Aranya Johar shocked us, shook us and inspired us, all in under two minutes
She's become a viral sensation with her video A Brown Girl's Guide to Gender Discrimination. Covering everything from Nirbhaya to marital rape, the irony is, this teen isn't even out of school yet
Aranya Johar has the whole world breathing in her thoughts in verse. The 18-year-old went viral with her video — A Brown Girl's Guide to Gender Discrimination, that since its release on YouTube a month ago has seen over 650,900 views. A crusader for feminism, her chosen medium of expression, spoken word poetry, is a refreshing change from tedious Facebook rants. Instead, her bold rhyme schemes strip away the hypocrisy from issues like sexual rights, marital rape and the story of Nirbhaya. With a thread of such heavy themes, the irony is, Aranya isn’t even out of school yet.
Interestingly enough, this Mumbai-based teen is planning a male-centric project next. The co-founder of the performance platform More Than Mics talks college, faking her age and how she plans to make her art a commodity:
At 13, you faked your age at a bar to recite at your first open mic. Do tell us about that story.
My brother introduced me to the open mic scene. For the open mic event I went for I had to sign up online, and the minimum age to sign up was 18. That was the first time I faked my age, and honestly my parents were rather proud that the reason their 13-year-old daughter had to fake her age was to make it to perform at a poetry open mic. My brother and my mother accompanied me and through some way or the other they snuck me in and got me to perform. This happened a few times but by then the bar owners and the organisers knew I came just for the open mic so it got a lot easier. At the end of every performance each poet was given a shot of alcohol, it became a sort of tradition to have my mom take mine.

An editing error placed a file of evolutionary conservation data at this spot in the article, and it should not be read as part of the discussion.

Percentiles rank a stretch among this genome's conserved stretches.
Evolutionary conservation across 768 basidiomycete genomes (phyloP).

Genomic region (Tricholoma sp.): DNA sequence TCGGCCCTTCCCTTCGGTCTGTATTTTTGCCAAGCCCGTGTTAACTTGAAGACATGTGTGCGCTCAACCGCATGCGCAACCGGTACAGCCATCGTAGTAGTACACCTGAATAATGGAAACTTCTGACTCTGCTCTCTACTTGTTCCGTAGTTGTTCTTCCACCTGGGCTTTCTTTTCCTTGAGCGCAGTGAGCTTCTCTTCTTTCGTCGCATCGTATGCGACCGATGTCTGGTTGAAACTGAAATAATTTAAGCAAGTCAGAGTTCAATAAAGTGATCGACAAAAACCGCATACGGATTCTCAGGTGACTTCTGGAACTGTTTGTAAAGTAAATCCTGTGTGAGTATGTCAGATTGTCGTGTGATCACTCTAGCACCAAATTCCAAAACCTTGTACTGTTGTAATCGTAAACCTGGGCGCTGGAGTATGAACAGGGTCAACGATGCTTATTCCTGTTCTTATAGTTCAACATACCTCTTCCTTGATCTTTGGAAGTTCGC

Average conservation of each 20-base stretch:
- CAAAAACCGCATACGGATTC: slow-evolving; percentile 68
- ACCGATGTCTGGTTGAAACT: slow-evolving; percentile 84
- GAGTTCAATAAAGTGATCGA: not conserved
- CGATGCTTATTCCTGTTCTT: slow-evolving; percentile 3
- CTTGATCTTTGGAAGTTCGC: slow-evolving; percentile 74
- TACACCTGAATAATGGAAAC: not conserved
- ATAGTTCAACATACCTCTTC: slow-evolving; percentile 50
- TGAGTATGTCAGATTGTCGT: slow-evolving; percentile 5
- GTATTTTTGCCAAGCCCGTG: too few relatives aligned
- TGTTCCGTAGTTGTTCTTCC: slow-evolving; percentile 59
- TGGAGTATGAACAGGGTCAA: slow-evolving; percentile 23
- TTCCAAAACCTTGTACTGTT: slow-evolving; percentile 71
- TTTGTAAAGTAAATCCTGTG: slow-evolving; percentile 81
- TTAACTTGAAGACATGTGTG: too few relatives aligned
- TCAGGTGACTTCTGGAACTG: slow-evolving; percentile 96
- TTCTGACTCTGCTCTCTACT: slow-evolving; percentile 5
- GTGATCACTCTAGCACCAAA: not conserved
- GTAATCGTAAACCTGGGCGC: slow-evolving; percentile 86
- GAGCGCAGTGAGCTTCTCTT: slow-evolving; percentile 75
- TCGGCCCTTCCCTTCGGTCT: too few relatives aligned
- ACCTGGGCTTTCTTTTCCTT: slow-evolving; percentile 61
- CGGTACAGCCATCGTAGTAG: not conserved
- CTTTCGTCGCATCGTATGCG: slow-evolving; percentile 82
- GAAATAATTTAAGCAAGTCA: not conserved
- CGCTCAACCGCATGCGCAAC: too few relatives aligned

With so many heavy themes, would you share a little with us on the lighter stuff that you enjoy?
Apart from poetry, I really enjoy hip hop and Korean culture. My interest in Korean culture has given me the opportunity to work with the Korean Consulate. I host events for them often. I really enjoy reading as well and appreciate short fiction, and I do most definitely love pizza.
With all of this craze for your art and message on the web, have you applied to college yet?
I’m still giving my 12th finals, but I’m looking at English and poetry, I want to build on my keen interest for the language while also using poetry as an outlet. Hopefully, to make my art a commodity.
So what next?
Next we have something in store which is male-centric, so I’m excited for that. I also have another piece coming up about millennials and how much I love being one.
For young girls inspired by you all over the country, give us three tips on how not to be a struggling poet, and rock the mic like you do so well.
Believe in your work and let it be as personal as you can make it. There’s no wrong way to write, it’s your creation. And don’t compare yourself to other poets.
The viral video is A Brown Girl’s Guide to Gender Discrimination on UnErase poetry’s YouTube channel.
— Sonali Shenoy